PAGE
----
. . . A standard better attuned to this concern would permit teachers and school administrators to search a student when they have reason to believe that the search will uncover evidence that the student is violating the law or engaging in conduct that is seriously disruptive of school order, or the educational process.
. . . In the view of the state court, there is a quite obvious and material difference between a search for evidence relating to violent or disruptive activity, and a search for evidence of a smoking rule violation. This distinction does not imply that a no-smoking rule is a matter of minor importance. Rather, like a rule that prohibits a student from being tardy, its occasional violation in a context that poses no threat of disrupting school order and discipline offers no reason to believe that an immediate search is necessary to avoid unlawful conduct, violence, or a serious impairment of the educational process.
. . . Like the New Jersey Supreme Court, I would view this case differently if the Assistant Vice Principal had reason to believe T.L.O.'s purse contained evidence of criminal activity, or of an activity that would seriously disrupt school discipline. There was, however, absolutely no basis for any such assumption—not even a "hunch".
. . . The schoolroom is the first opportunity most citizens have to experience the power of government. Through it passes every citizen and public official, from schoolteachers to policemen and prison guards. The values they learn there, they take with them in life. One of our most cherished ideals is the one contained in the Fourth Amendment: that the government may not intrude on the personal privacy of its citizens without a warrant or compelling circumstance. The Court's decision today is a curious moral for the Nation's youth. Although the search of T.L.O.'s purse does not trouble today's majority, I submit that we are not dealing with "matters relatively trivial to the welfare of the Nation. There are village tyrants as well as village Hampdens, but none who acts under color of law is beyond reach of the Constitution."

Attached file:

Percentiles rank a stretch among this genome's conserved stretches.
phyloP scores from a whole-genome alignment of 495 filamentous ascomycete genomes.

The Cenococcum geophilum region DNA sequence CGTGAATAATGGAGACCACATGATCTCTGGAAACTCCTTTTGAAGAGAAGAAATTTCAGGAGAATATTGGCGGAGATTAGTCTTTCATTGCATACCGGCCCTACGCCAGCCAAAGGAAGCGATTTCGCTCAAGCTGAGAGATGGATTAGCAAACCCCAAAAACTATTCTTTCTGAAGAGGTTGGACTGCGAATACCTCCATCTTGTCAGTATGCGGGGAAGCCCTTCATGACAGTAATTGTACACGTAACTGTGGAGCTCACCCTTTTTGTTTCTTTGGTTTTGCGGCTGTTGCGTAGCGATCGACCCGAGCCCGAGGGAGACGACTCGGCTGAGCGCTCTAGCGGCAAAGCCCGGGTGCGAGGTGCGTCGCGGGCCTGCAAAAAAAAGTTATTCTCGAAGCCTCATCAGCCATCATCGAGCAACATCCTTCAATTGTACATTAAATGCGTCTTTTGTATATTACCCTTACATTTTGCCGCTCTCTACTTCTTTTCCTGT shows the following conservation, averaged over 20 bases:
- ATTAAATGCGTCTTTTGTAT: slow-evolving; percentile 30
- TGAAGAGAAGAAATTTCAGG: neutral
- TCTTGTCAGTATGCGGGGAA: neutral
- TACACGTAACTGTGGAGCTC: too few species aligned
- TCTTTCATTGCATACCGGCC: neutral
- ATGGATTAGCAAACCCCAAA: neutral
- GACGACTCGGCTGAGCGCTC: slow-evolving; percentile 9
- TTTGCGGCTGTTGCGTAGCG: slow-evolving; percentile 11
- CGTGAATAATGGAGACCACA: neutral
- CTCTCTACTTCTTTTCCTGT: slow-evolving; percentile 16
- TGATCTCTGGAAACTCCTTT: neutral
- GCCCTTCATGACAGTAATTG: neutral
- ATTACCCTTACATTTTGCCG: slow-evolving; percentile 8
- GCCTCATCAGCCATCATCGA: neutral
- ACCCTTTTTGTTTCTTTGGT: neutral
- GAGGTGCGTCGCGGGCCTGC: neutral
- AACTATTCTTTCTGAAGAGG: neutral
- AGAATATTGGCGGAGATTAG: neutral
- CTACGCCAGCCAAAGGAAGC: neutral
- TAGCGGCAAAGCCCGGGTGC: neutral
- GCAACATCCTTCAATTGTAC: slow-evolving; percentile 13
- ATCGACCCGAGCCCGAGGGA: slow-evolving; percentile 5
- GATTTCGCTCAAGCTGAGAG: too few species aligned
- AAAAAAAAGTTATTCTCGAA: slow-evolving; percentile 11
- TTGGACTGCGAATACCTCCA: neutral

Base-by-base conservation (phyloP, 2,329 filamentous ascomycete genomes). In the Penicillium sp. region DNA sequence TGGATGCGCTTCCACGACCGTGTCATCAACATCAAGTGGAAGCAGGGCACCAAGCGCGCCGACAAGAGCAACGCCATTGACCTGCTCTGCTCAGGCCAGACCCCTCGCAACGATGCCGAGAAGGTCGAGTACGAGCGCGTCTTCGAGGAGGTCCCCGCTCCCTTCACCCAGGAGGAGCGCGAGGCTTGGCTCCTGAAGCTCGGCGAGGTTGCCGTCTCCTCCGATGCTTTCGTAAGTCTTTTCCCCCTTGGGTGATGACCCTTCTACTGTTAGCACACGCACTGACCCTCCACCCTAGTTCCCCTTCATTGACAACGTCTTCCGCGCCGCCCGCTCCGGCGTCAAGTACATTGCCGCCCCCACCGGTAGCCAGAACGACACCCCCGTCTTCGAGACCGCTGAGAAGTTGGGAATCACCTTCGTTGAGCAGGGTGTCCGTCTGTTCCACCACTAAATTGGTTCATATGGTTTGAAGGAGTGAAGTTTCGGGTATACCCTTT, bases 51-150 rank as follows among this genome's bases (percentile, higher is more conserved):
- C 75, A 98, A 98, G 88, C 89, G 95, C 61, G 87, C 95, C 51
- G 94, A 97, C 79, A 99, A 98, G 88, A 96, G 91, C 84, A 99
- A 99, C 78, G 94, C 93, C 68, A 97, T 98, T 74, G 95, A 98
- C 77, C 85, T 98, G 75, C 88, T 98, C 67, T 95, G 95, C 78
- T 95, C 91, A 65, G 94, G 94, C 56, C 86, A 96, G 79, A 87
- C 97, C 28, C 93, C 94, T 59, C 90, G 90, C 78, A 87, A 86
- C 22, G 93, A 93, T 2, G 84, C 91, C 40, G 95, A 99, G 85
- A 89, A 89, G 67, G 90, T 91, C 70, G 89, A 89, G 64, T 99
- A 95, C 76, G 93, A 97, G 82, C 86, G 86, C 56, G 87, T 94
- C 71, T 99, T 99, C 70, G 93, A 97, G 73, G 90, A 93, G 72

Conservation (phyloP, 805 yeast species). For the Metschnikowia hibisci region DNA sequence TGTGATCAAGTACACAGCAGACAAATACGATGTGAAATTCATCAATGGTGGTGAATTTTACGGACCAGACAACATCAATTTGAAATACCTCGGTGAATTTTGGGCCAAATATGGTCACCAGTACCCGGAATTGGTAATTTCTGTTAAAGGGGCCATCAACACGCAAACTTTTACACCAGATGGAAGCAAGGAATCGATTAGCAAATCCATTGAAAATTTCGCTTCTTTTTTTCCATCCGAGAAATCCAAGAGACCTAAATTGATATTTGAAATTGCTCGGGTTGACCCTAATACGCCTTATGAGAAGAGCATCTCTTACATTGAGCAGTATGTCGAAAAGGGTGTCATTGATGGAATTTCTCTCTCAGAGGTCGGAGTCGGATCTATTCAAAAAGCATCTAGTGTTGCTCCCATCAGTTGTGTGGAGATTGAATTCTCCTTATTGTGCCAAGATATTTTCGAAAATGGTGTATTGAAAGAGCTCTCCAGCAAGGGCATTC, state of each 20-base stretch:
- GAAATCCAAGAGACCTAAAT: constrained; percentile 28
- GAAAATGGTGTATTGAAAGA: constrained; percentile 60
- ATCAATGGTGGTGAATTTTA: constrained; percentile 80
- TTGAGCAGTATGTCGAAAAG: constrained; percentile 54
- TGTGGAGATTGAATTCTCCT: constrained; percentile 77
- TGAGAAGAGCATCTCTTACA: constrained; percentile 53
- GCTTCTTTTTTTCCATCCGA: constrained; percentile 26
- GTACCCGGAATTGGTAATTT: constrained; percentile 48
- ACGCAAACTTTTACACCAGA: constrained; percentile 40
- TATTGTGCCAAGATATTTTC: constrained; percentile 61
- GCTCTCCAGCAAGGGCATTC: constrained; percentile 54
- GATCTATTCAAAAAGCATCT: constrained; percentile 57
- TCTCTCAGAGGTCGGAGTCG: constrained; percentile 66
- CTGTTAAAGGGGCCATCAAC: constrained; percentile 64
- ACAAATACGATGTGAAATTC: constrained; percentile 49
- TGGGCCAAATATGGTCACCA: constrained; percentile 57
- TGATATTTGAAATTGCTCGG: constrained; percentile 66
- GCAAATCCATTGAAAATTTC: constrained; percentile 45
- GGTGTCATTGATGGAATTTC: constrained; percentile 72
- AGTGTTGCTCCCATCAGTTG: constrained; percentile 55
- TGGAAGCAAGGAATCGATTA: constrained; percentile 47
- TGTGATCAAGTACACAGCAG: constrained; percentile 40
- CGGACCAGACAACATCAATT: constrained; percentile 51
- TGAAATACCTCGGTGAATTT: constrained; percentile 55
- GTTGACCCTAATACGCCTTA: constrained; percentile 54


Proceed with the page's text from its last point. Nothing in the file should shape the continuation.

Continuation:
I respectfully dissent.
Questions to Consider:
In the first dissenting opinion, what is the objection of Justice Brennan to the "reasonableness" standard used in the Court's majority opinion?
What does Justice Brennan say will be the likely result of using the "reasonableness" standard?
Why does Justice Brennan say the search of T.L.O.'s purse should have been held unconstitutional?
In the second "separate opinion," Justice Stevens says, "The application of the exclusionary rule in criminal proceedings arising from illegal school searches makes an important statement to young people that 'our society attaches serious consequences to a violation of constitutional rights,' and that this is a principle of 'liberty and justice for all'." Do you agree or disagree?
Justice Stevens suggests an alternate standard for use in judging the legality of school searches. What is that standard? Do you think this standard would work better than the standard in the Court's majority opinion?
In his conclusion, Justice Stevens makes an argument that the Court's decision is a "curious moral for the Nation's youth." Do you agree or disagree with this argument? Why?
Did reading the separate opinions in this case change your opinion about the Court's decision? Explain.